Prior to the commencement of a quarrying activity the type of revegetation should be agreed with the landowner/manager, and should be consistent with the proposed final land-use.

Timing of revegetation is critical to its success (see Timing of Revegetation section below).

Objective

To provide a stable self-sustaining cover that protects the rehabilitation asset and is consistent with the final land-use.

Recommended Practice

Steps of successful revegetation

Photograph showing a revegetated quarry face
Revegetated quarry face.
  • Prepare the revegetation area.
  • Where native vegetation is to be used, select appropriate species with the advice of DELWP, CMA and the council so that the species used is: sourced from the local area; of local provenance; and appropriate to a site's Ecological Vegetation Class (EVC).
  • Sow seed or plant tubestock.
  • Use high quality seeds free from noxious weeds.
  • Apply mulch or fertiliser.
  • Protect the new plants from pest animal browsing or disturbance.
  • Control weeds in accordance with the CaLP Act; some ongoing weed control is often necessary on rehabilitated sites.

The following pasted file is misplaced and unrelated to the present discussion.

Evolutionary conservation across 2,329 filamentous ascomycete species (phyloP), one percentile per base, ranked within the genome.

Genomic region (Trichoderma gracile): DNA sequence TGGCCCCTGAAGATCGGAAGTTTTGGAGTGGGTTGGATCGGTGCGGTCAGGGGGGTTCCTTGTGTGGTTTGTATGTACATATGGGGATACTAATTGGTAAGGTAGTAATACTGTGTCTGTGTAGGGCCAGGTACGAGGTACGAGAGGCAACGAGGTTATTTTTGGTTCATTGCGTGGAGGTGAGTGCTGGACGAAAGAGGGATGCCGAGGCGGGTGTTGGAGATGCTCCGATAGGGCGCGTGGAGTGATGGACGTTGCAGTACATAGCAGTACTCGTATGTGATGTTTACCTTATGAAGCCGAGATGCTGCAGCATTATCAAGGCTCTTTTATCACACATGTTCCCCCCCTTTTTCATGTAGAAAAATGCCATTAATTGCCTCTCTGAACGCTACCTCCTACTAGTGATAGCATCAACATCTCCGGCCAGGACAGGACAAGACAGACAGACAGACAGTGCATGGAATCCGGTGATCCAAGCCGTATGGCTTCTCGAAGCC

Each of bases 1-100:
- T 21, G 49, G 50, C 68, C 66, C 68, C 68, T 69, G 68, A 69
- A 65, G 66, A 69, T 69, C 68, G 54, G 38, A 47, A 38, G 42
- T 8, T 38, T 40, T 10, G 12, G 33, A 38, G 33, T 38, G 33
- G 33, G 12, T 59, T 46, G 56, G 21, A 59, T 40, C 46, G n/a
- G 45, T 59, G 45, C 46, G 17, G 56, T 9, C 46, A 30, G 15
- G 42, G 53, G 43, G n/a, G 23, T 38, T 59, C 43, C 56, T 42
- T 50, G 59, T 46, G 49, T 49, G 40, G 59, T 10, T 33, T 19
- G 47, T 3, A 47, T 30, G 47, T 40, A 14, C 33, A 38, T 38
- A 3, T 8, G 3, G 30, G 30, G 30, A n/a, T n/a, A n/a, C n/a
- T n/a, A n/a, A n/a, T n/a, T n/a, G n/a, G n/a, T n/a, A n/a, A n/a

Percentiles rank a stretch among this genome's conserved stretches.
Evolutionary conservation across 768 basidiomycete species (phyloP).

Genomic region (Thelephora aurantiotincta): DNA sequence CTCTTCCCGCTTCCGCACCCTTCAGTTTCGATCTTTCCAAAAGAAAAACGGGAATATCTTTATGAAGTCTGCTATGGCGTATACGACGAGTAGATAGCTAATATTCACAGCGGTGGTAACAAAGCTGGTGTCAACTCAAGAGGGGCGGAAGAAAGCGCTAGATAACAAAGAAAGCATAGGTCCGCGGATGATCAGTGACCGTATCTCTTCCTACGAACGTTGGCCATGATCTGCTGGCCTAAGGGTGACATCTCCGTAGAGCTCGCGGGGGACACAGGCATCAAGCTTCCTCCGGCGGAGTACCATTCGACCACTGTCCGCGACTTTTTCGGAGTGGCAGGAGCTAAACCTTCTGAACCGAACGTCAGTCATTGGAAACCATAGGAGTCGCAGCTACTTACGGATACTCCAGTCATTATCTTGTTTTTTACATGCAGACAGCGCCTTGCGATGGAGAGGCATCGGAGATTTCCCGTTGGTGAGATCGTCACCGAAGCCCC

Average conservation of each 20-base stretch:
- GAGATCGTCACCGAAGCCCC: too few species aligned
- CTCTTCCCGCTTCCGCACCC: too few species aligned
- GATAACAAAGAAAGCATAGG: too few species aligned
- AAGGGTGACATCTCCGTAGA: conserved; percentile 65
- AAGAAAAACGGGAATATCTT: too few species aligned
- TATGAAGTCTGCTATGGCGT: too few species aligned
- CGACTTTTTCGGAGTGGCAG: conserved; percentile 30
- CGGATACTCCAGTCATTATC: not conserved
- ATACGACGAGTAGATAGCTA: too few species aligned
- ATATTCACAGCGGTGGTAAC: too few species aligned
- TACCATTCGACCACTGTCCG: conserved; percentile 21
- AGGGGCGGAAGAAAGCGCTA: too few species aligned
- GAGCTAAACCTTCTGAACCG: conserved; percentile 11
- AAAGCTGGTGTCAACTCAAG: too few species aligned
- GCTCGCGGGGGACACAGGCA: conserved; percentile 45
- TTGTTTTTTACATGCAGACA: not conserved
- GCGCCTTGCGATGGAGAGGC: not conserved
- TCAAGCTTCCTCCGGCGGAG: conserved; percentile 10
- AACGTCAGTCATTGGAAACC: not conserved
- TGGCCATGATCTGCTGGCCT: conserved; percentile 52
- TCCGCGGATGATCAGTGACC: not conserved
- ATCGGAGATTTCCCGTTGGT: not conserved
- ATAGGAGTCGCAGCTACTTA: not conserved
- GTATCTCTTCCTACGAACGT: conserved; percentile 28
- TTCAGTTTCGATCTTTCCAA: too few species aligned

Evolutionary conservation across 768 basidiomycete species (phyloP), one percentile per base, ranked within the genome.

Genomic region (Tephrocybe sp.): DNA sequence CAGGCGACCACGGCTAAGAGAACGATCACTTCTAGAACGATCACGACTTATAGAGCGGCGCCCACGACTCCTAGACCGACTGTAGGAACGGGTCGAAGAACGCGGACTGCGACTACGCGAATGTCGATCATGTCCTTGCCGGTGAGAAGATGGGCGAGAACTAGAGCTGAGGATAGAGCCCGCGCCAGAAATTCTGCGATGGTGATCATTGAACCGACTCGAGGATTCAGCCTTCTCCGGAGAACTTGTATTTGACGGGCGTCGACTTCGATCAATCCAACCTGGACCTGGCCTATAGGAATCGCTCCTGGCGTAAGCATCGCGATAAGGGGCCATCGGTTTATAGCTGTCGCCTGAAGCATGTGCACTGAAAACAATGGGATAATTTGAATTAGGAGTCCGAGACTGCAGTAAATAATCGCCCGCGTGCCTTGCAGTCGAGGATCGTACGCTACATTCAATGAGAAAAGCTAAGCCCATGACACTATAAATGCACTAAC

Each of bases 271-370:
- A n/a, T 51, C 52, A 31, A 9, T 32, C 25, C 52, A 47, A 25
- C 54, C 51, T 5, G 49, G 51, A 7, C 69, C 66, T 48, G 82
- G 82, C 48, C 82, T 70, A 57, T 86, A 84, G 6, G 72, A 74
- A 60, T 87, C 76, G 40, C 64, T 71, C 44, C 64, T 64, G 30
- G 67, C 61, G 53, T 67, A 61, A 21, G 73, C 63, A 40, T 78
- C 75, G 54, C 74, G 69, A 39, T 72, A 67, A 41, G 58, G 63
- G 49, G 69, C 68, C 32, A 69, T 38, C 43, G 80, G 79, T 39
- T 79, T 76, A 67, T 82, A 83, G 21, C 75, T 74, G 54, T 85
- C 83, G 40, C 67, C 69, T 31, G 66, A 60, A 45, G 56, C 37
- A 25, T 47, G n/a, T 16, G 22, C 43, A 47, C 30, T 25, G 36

Timing of Revegetation

  • Carry out site preparation earthworks in the drier months.
  • Plant seed and/or tubestock at a time when it is most likely to be successful at that location (usually autumn or spring). However, where frost sensitive species are involved, seeds should be sown after the last frosts.
  • Apply seeds to recently disturbed ground.
  • Plant seedlings in early spring.

6.5 Monitoring and maintenance

Revegetation may take several years to produce a stable, safe and self-sustaining ecosystem.

After the substantial work of the rehabilitation has been completed the monitoring and maintenance phase begins to ensure the successful rehabilitation work long after the operator has left a site. Any damage to rehabilitation should be quickly rectified.

Objective

To monitor and maintain a site until the rehabilitation is stable, safe and self-sustaining.

Recommended Practice

  • Inspect rehabilitated areas regularly to assess the health of the vegetation and to check for erosion, pest animal browsing damage and weed infestation.